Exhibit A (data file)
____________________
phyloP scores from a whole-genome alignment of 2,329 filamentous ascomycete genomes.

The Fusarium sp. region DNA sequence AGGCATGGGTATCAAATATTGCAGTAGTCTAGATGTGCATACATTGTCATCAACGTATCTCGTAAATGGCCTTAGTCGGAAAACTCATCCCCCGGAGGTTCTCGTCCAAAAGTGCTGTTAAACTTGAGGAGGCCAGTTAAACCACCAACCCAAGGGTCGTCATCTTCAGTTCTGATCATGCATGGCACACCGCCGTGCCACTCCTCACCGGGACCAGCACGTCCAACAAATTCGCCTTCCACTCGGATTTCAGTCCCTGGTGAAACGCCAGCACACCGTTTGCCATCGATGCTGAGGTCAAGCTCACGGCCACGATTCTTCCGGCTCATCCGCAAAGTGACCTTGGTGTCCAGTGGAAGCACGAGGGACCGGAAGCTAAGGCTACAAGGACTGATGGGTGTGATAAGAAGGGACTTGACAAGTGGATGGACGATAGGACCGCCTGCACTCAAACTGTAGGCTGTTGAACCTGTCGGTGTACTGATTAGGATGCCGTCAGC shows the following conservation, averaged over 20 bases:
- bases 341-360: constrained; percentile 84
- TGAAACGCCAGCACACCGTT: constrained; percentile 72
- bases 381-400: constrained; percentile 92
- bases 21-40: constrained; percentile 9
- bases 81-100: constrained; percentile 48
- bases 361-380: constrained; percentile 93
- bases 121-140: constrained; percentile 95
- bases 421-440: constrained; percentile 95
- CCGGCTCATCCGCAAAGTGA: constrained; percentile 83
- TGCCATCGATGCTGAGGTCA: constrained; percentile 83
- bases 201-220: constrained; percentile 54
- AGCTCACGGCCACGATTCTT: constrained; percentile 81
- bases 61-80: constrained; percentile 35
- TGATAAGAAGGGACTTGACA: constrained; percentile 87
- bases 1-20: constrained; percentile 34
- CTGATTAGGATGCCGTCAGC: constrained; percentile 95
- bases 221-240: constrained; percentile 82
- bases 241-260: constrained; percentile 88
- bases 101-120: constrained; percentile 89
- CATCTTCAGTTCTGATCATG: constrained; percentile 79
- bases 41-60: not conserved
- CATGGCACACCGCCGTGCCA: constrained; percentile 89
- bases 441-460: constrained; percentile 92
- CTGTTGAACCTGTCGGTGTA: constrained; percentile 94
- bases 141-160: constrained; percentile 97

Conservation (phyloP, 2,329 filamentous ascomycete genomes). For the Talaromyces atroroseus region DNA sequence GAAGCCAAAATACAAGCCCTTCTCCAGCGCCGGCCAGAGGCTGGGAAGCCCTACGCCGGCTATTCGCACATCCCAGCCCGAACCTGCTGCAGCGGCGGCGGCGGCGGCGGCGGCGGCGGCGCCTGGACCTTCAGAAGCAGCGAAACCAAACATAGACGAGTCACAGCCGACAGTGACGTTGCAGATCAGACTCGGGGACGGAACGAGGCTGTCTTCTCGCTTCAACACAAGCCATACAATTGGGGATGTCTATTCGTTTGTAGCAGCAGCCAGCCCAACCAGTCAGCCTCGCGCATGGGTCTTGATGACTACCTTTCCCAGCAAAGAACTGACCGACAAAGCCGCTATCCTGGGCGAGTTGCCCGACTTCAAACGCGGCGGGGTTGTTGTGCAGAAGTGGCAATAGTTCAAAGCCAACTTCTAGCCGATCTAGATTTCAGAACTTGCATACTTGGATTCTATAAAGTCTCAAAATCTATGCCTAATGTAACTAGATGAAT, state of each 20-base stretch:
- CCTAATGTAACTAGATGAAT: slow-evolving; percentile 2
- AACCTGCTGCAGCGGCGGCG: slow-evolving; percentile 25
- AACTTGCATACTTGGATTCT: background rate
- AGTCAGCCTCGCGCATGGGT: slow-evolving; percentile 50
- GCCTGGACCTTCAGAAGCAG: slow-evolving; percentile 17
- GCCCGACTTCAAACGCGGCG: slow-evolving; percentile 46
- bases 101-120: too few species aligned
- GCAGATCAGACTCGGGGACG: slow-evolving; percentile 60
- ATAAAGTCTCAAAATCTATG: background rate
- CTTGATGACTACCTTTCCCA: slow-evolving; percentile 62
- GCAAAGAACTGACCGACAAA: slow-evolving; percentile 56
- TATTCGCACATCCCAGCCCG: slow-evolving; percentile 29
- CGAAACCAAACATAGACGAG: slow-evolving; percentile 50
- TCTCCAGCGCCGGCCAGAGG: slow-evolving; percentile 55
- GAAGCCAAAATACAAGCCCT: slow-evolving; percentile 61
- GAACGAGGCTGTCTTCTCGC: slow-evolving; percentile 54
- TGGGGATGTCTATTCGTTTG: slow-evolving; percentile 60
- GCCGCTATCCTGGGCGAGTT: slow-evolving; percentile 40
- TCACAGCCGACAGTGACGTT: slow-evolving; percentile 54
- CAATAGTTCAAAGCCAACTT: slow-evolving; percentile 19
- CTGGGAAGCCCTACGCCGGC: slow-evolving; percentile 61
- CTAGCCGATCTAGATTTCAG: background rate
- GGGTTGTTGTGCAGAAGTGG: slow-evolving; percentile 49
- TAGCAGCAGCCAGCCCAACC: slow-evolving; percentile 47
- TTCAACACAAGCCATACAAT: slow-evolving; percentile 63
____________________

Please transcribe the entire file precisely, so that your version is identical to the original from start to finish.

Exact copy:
phyloP scores from a whole-genome alignment of 2,329 filamentous ascomycete genomes.

The Fusarium sp. region DNA sequence AGGCATGGGTATCAAATATTGCAGTAGTCTAGATGTGCATACATTGTCATCAACGTATCTCGTAAATGGCCTTAGTCGGAAAACTCATCCCCCGGAGGTTCTCGTCCAAAAGTGCTGTTAAACTTGAGGAGGCCAGTTAAACCACCAACCCAAGGGTCGTCATCTTCAGTTCTGATCATGCATGGCACACCGCCGTGCCACTCCTCACCGGGACCAGCACGTCCAACAAATTCGCCTTCCACTCGGATTTCAGTCCCTGGTGAAACGCCAGCACACCGTTTGCCATCGATGCTGAGGTCAAGCTCACGGCCACGATTCTTCCGGCTCATCCGCAAAGTGACCTTGGTGTCCAGTGGAAGCACGAGGGACCGGAAGCTAAGGCTACAAGGACTGATGGGTGTGATAAGAAGGGACTTGACAAGTGGATGGACGATAGGACCGCCTGCACTCAAACTGTAGGCTGTTGAACCTGTCGGTGTACTGATTAGGATGCCGTCAGC shows the following conservation, averaged over 20 bases:
- bases 341-360: constrained; percentile 84
- TGAAACGCCAGCACACCGTT: constrained; percentile 72
- bases 381-400: constrained; percentile 92
- bases 21-40: constrained; percentile 9
- bases 81-100: constrained; percentile 48
- bases 361-380: constrained; percentile 93
- bases 121-140: constrained; percentile 95
- bases 421-440: constrained; percentile 95
- CCGGCTCATCCGCAAAGTGA: constrained; percentile 83
- TGCCATCGATGCTGAGGTCA: constrained; percentile 83
- bases 201-220: constrained; percentile 54
- AGCTCACGGCCACGATTCTT: constrained; percentile 81
- bases 61-80: constrained; percentile 35
- TGATAAGAAGGGACTTGACA: constrained; percentile 87
- bases 1-20: constrained; percentile 34
- CTGATTAGGATGCCGTCAGC: constrained; percentile 95
- bases 221-240: constrained; percentile 82
- bases 241-260: constrained; percentile 88
- bases 101-120: constrained; percentile 89
- CATCTTCAGTTCTGATCATG: constrained; percentile 79
- bases 41-60: not conserved
- CATGGCACACCGCCGTGCCA: constrained; percentile 89
- bases 441-460: constrained; percentile 92
- CTGTTGAACCTGTCGGTGTA: constrained; percentile 94
- bases 141-160: constrained; percentile 97

Conservation (phyloP, 2,329 filamentous ascomycete genomes). For the Talaromyces atroroseus region DNA sequence GAAGCCAAAATACAAGCCCTTCTCCAGCGCCGGCCAGAGGCTGGGAAGCCCTACGCCGGCTATTCGCACATCCCAGCCCGAACCTGCTGCAGCGGCGGCGGCGGCGGCGGCGGCGGCGGCGCCTGGACCTTCAGAAGCAGCGAAACCAAACATAGACGAGTCACAGCCGACAGTGACGTTGCAGATCAGACTCGGGGACGGAACGAGGCTGTCTTCTCGCTTCAACACAAGCCATACAATTGGGGATGTCTATTCGTTTGTAGCAGCAGCCAGCCCAACCAGTCAGCCTCGCGCATGGGTCTTGATGACTACCTTTCCCAGCAAAGAACTGACCGACAAAGCCGCTATCCTGGGCGAGTTGCCCGACTTCAAACGCGGCGGGGTTGTTGTGCAGAAGTGGCAATAGTTCAAAGCCAACTTCTAGCCGATCTAGATTTCAGAACTTGCATACTTGGATTCTATAAAGTCTCAAAATCTATGCCTAATGTAACTAGATGAAT, state of each 20-base stretch:
- CCTAATGTAACTAGATGAAT: slow-evolving; percentile 2
- AACCTGCTGCAGCGGCGGCG: slow-evolving; percentile 25
- AACTTGCATACTTGGATTCT: background rate
- AGTCAGCCTCGCGCATGGGT: slow-evolving; percentile 50
- GCCTGGACCTTCAGAAGCAG: slow-evolving; percentile 17
- GCCCGACTTCAAACGCGGCG: slow-evolving; percentile 46
- bases 101-120: too few species aligned
- GCAGATCAGACTCGGGGACG: slow-evolving; percentile 60
- ATAAAGTCTCAAAATCTATG: background rate
- CTTGATGACTACCTTTCCCA: slow-evolving; percentile 62
- GCAAAGAACTGACCGACAAA: slow-evolving; percentile 56
- TATTCGCACATCCCAGCCCG: slow-evolving; percentile 29
- CGAAACCAAACATAGACGAG: slow-evolving; percentile 50
- TCTCCAGCGCCGGCCAGAGG: slow-evolving; percentile 55
- GAAGCCAAAATACAAGCCCT: slow-evolving; percentile 61
- GAACGAGGCTGTCTTCTCGC: slow-evolving; percentile 54
- TGGGGATGTCTATTCGTTTG: slow-evolving; percentile 60
- GCCGCTATCCTGGGCGAGTT: slow-evolving; percentile 40
- TCACAGCCGACAGTGACGTT: slow-evolving; percentile 54
- CAATAGTTCAAAGCCAACTT: slow-evolving; percentile 19
- CTGGGAAGCCCTACGCCGGC: slow-evolving; percentile 61
- CTAGCCGATCTAGATTTCAG: background rate
- GGGTTGTTGTGCAGAAGTGG: slow-evolving; percentile 49
- TAGCAGCAGCCAGCCCAACC: slow-evolving; percentile 47
- TTCAACACAAGCCATACAAT: slow-evolving; percentile 63